SHANGHAI: Millions of census-takers began knocking on doors across China on Sunday for a once-a-decade head count of the world’s largest population that for the first time will use mobile apps to help crunch the massive numbers.
Around seven million community workers and volunteers will drive the two-month data-collection effort, visiting homes ranging from residential skyscrapers in downtown Shanghai to remote Tibetan mountain villages.
China conducts the census every ten years to determine population growth, movement patterns and other trends, using the findings to apportion resources for education, health, transportation, labour, elderly care and other services.
The previous tally in 2010 counted 1,339,724,852 persons, an increase of 5.83 percent, or 73,899,804 people — equal to adding more than the population of France over 10 years.
Much of the attention on this year’s census — expected to take two years to fully compile — will focus on whether it indicates any population bump from China’s relaxation of its former “one-child policy”.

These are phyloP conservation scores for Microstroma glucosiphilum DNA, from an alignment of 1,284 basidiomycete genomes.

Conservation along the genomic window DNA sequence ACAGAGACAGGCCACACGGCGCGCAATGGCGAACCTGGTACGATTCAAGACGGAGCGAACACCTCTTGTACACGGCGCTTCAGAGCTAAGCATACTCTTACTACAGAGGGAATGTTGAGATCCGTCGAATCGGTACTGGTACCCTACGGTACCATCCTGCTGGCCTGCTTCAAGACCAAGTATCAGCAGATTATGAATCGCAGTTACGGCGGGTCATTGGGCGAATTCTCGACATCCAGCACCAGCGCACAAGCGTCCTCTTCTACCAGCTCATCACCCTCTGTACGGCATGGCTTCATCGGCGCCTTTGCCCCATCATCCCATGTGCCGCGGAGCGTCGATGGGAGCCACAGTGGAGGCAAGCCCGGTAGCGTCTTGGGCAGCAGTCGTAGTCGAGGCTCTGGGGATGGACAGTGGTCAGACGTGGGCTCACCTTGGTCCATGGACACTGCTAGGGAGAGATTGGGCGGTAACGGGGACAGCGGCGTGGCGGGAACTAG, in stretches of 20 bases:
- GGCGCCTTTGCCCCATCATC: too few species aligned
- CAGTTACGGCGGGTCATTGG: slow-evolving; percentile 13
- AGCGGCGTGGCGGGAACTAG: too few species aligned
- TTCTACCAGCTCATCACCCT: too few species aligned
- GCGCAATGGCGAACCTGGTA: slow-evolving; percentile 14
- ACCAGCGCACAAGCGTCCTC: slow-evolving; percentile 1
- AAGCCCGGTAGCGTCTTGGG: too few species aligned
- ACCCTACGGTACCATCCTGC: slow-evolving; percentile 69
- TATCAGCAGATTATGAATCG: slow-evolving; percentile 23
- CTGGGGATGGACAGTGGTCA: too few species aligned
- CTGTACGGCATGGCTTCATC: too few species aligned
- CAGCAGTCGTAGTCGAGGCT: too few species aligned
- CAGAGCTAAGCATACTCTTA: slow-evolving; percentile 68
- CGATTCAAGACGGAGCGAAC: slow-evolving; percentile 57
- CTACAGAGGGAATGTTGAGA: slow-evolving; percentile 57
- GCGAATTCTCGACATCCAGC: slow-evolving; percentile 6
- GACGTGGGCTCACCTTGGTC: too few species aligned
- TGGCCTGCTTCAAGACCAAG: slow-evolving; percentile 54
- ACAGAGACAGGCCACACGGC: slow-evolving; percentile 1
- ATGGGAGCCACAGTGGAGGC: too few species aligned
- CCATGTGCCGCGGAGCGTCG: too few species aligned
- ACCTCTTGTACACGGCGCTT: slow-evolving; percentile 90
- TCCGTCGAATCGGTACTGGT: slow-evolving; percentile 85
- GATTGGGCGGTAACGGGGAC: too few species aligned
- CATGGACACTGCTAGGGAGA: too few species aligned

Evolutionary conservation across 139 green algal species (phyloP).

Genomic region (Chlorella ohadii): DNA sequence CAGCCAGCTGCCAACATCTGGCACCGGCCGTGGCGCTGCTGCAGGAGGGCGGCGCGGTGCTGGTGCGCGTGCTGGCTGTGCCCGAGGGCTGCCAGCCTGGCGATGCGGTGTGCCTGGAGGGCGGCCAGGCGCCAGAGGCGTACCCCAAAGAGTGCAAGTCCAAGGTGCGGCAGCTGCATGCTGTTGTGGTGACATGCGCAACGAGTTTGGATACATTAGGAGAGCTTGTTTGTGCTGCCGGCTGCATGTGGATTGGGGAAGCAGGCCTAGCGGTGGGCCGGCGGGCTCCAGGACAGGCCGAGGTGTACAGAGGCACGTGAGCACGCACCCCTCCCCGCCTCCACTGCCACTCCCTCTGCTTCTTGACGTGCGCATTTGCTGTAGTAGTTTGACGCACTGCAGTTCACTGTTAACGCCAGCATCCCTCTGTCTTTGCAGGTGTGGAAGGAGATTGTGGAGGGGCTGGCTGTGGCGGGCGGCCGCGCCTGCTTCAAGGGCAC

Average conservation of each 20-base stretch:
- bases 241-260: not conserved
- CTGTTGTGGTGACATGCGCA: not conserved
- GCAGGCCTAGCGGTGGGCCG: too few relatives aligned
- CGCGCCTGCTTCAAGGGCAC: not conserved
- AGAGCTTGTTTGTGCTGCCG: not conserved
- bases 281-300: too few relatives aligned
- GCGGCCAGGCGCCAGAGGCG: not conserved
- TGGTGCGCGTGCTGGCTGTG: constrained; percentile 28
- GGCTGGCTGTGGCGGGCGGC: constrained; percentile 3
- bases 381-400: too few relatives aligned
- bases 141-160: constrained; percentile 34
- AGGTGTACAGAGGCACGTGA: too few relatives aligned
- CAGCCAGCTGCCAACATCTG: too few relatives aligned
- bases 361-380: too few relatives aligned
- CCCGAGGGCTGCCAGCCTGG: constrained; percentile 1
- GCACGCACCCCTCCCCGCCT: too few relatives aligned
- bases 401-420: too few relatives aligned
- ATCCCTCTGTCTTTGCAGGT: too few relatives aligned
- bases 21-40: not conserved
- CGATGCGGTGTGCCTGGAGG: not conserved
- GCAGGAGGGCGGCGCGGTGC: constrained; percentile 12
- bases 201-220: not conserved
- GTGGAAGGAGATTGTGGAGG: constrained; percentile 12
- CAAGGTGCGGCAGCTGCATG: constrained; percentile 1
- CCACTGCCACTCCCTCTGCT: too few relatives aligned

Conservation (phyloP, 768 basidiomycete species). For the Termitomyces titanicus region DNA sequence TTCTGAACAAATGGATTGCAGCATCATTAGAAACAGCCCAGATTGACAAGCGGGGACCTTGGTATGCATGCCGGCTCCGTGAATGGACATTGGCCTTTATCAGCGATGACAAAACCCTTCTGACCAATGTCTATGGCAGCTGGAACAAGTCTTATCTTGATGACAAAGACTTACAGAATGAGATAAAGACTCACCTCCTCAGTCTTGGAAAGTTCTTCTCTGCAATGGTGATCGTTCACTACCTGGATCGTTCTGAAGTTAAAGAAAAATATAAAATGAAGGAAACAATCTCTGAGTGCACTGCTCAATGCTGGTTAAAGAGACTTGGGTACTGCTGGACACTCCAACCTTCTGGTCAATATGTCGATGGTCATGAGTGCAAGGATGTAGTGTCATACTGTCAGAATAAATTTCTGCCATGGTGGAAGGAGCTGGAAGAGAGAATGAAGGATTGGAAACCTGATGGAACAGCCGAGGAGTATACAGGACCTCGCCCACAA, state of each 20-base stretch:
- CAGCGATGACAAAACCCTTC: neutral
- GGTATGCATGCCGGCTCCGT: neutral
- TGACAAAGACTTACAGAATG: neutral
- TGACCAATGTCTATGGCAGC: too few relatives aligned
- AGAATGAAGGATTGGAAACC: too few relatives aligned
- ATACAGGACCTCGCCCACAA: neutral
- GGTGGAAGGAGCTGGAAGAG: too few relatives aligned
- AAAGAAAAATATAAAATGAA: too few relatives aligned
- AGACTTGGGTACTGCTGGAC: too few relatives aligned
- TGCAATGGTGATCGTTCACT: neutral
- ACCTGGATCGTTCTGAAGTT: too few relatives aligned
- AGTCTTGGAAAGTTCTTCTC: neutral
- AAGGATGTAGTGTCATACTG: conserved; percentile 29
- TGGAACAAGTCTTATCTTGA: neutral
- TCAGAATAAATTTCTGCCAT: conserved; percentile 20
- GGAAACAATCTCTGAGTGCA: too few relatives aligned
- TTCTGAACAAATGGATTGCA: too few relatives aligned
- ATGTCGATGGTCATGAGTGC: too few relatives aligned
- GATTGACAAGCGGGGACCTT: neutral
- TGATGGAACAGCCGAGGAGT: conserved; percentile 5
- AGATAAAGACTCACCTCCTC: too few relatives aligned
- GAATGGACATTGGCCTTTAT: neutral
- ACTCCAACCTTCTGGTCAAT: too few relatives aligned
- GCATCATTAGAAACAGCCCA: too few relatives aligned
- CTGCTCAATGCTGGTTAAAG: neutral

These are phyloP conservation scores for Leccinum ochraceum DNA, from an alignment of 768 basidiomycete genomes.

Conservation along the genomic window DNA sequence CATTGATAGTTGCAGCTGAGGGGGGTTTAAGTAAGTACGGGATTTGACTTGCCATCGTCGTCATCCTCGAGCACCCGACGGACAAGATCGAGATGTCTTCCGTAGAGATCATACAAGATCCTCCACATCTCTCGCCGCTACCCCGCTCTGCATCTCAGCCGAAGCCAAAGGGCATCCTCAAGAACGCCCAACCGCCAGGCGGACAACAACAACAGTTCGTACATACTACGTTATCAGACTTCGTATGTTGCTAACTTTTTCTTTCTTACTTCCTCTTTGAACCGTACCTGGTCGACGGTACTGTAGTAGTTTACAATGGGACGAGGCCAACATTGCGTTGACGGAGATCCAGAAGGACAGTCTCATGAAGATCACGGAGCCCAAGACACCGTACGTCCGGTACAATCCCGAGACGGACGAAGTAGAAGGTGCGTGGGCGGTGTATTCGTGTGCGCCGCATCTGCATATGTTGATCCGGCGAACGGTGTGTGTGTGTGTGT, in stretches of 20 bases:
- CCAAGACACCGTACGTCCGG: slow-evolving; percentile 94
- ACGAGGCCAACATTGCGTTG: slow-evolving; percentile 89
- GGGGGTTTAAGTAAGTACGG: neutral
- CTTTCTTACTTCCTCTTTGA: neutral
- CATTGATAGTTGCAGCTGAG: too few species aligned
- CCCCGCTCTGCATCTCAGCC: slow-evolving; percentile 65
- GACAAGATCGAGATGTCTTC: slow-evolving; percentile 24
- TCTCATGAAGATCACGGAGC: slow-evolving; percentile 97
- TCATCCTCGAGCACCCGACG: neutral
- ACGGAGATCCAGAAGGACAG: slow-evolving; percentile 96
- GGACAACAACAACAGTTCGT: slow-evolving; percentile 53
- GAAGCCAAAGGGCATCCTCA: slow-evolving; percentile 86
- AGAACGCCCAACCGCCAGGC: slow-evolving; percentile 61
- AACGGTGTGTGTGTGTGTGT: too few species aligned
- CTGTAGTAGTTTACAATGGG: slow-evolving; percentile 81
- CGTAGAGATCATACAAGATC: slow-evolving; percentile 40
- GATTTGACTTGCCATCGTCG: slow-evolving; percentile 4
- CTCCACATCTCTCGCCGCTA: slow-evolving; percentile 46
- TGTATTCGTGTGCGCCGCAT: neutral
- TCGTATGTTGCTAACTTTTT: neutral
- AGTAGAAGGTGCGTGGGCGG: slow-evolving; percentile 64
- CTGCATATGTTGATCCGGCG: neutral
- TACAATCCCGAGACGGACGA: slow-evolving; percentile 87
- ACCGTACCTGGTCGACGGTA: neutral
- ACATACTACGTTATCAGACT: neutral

The policy was introduced in the late 1970s to slow rapid population growth amid concerns over too many mouths to feed, but was relaxed four years ago to allow two children due to fears over China’s fast-ageing society and shrinking workforce.
But the change has not yet resulted in a baby boom.
The national birth rate last year was the slowest since the founding of Communist-ruled China in 1949, with many Chinese today choosing smaller families amid rising living costs.
The government estimates the 2020 census could update the population to 1.42 billion, a 5.99 percent increase.
A research institute affiliated with real estate giant Evergrande Group last week issued a study saying the government figure was an overestimate, and recommended that three children be allowed.
“If adjustments are not made, it will seriously affect national rejuvenation and (China’s) rise as a great power,” the researchers said, citing two of the stated goals of powerful President Xi Jinping.
‘Big Brother’ fears
The study sparked a passionate online discussion, with many saying the real curbs on childbirth are rising costs and insufficient policy support for families.